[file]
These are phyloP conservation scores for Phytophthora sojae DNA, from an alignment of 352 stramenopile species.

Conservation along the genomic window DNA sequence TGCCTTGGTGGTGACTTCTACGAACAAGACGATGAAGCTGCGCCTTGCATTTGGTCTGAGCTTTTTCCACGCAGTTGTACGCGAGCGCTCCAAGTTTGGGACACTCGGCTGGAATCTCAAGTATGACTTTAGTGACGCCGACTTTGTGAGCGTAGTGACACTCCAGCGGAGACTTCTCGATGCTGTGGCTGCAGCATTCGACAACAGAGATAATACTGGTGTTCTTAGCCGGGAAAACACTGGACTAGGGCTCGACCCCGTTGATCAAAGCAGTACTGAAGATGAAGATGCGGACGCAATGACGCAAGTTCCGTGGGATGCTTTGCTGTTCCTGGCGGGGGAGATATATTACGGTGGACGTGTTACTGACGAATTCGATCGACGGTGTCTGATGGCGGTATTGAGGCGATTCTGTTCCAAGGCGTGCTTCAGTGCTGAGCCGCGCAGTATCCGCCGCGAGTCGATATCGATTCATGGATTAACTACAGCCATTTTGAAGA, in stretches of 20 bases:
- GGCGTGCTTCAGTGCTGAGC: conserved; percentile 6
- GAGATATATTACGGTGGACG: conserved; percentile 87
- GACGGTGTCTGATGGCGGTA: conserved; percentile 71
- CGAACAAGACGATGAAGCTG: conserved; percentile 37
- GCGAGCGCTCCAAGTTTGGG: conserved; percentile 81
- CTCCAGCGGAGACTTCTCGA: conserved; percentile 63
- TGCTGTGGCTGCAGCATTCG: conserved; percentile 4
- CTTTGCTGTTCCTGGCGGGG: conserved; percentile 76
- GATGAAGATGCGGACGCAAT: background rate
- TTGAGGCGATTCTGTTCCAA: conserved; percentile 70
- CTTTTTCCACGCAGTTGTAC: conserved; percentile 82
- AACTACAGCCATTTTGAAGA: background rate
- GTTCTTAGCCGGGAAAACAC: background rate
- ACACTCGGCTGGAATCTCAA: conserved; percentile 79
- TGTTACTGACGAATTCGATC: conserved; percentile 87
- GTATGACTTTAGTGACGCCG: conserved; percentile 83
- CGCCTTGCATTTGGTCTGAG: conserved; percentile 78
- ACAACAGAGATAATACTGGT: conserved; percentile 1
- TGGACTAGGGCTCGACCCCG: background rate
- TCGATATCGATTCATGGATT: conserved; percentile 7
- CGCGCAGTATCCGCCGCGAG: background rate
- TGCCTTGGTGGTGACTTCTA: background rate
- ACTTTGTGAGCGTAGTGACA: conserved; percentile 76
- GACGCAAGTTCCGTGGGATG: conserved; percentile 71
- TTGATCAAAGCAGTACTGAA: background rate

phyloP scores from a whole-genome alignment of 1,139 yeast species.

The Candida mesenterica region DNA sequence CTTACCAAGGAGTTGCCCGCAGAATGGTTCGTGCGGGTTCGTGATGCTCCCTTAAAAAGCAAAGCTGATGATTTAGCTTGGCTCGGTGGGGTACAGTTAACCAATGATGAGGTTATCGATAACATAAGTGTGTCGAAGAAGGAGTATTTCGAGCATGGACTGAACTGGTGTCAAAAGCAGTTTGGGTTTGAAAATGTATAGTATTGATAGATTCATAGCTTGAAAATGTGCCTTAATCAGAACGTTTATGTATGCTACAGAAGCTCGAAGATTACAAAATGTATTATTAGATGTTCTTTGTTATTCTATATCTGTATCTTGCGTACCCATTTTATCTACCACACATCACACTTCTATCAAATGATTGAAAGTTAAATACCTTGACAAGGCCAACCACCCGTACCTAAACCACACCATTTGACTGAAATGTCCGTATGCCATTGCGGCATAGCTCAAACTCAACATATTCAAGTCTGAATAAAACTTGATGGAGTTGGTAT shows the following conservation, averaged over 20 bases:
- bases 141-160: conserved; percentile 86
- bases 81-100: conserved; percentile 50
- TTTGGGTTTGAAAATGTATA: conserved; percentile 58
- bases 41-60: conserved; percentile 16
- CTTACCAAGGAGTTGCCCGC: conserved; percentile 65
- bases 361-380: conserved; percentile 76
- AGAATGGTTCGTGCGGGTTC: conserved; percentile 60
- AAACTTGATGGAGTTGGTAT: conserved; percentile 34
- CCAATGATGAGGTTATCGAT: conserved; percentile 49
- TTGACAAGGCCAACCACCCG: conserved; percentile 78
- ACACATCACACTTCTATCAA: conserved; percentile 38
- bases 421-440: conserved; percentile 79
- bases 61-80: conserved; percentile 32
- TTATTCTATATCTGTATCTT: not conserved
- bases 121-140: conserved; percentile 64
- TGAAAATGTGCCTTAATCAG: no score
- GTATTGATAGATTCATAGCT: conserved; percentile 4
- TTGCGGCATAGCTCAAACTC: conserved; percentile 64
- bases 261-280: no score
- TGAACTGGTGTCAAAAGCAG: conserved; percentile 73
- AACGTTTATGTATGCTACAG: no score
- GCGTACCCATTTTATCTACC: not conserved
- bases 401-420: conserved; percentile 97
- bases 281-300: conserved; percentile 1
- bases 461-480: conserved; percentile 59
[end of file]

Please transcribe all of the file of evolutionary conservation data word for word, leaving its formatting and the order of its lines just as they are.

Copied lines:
These are phyloP conservation scores for Phytophthora sojae DNA, from an alignment of 352 stramenopile species.

Conservation along the genomic window DNA sequence TGCCTTGGTGGTGACTTCTACGAACAAGACGATGAAGCTGCGCCTTGCATTTGGTCTGAGCTTTTTCCACGCAGTTGTACGCGAGCGCTCCAAGTTTGGGACACTCGGCTGGAATCTCAAGTATGACTTTAGTGACGCCGACTTTGTGAGCGTAGTGACACTCCAGCGGAGACTTCTCGATGCTGTGGCTGCAGCATTCGACAACAGAGATAATACTGGTGTTCTTAGCCGGGAAAACACTGGACTAGGGCTCGACCCCGTTGATCAAAGCAGTACTGAAGATGAAGATGCGGACGCAATGACGCAAGTTCCGTGGGATGCTTTGCTGTTCCTGGCGGGGGAGATATATTACGGTGGACGTGTTACTGACGAATTCGATCGACGGTGTCTGATGGCGGTATTGAGGCGATTCTGTTCCAAGGCGTGCTTCAGTGCTGAGCCGCGCAGTATCCGCCGCGAGTCGATATCGATTCATGGATTAACTACAGCCATTTTGAAGA, in stretches of 20 bases:
- GGCGTGCTTCAGTGCTGAGC: conserved; percentile 6
- GAGATATATTACGGTGGACG: conserved; percentile 87
- GACGGTGTCTGATGGCGGTA: conserved; percentile 71
- CGAACAAGACGATGAAGCTG: conserved; percentile 37
- GCGAGCGCTCCAAGTTTGGG: conserved; percentile 81
- CTCCAGCGGAGACTTCTCGA: conserved; percentile 63
- TGCTGTGGCTGCAGCATTCG: conserved; percentile 4
- CTTTGCTGTTCCTGGCGGGG: conserved; percentile 76
- GATGAAGATGCGGACGCAAT: background rate
- TTGAGGCGATTCTGTTCCAA: conserved; percentile 70
- CTTTTTCCACGCAGTTGTAC: conserved; percentile 82
- AACTACAGCCATTTTGAAGA: background rate
- GTTCTTAGCCGGGAAAACAC: background rate
- ACACTCGGCTGGAATCTCAA: conserved; percentile 79
- TGTTACTGACGAATTCGATC: conserved; percentile 87
- GTATGACTTTAGTGACGCCG: conserved; percentile 83
- CGCCTTGCATTTGGTCTGAG: conserved; percentile 78
- ACAACAGAGATAATACTGGT: conserved; percentile 1
- TGGACTAGGGCTCGACCCCG: background rate
- TCGATATCGATTCATGGATT: conserved; percentile 7
- CGCGCAGTATCCGCCGCGAG: background rate
- TGCCTTGGTGGTGACTTCTA: background rate
- ACTTTGTGAGCGTAGTGACA: conserved; percentile 76
- GACGCAAGTTCCGTGGGATG: conserved; percentile 71
- TTGATCAAAGCAGTACTGAA: background rate

phyloP scores from a whole-genome alignment of 1,139 yeast species.

The Candida mesenterica region DNA sequence CTTACCAAGGAGTTGCCCGCAGAATGGTTCGTGCGGGTTCGTGATGCTCCCTTAAAAAGCAAAGCTGATGATTTAGCTTGGCTCGGTGGGGTACAGTTAACCAATGATGAGGTTATCGATAACATAAGTGTGTCGAAGAAGGAGTATTTCGAGCATGGACTGAACTGGTGTCAAAAGCAGTTTGGGTTTGAAAATGTATAGTATTGATAGATTCATAGCTTGAAAATGTGCCTTAATCAGAACGTTTATGTATGCTACAGAAGCTCGAAGATTACAAAATGTATTATTAGATGTTCTTTGTTATTCTATATCTGTATCTTGCGTACCCATTTTATCTACCACACATCACACTTCTATCAAATGATTGAAAGTTAAATACCTTGACAAGGCCAACCACCCGTACCTAAACCACACCATTTGACTGAAATGTCCGTATGCCATTGCGGCATAGCTCAAACTCAACATATTCAAGTCTGAATAAAACTTGATGGAGTTGGTAT shows the following conservation, averaged over 20 bases:
- bases 141-160: conserved; percentile 86
- bases 81-100: conserved; percentile 50
- TTTGGGTTTGAAAATGTATA: conserved; percentile 58
- bases 41-60: conserved; percentile 16
- CTTACCAAGGAGTTGCCCGC: conserved; percentile 65
- bases 361-380: conserved; percentile 76
- AGAATGGTTCGTGCGGGTTC: conserved; percentile 60
- AAACTTGATGGAGTTGGTAT: conserved; percentile 34
- CCAATGATGAGGTTATCGAT: conserved; percentile 49
- TTGACAAGGCCAACCACCCG: conserved; percentile 78
- ACACATCACACTTCTATCAA: conserved; percentile 38
- bases 421-440: conserved; percentile 79
- bases 61-80: conserved; percentile 32
- TTATTCTATATCTGTATCTT: not conserved
- bases 121-140: conserved; percentile 64
- TGAAAATGTGCCTTAATCAG: no score
- GTATTGATAGATTCATAGCT: conserved; percentile 4
- TTGCGGCATAGCTCAAACTC: conserved; percentile 64
- bases 261-280: no score
- TGAACTGGTGTCAAAAGCAG: conserved; percentile 73
- AACGTTTATGTATGCTACAG: no score
- GCGTACCCATTTTATCTACC: not conserved
- bases 401-420: conserved; percentile 97
- bases 281-300: conserved; percentile 1
- bases 461-480: conserved; percentile 59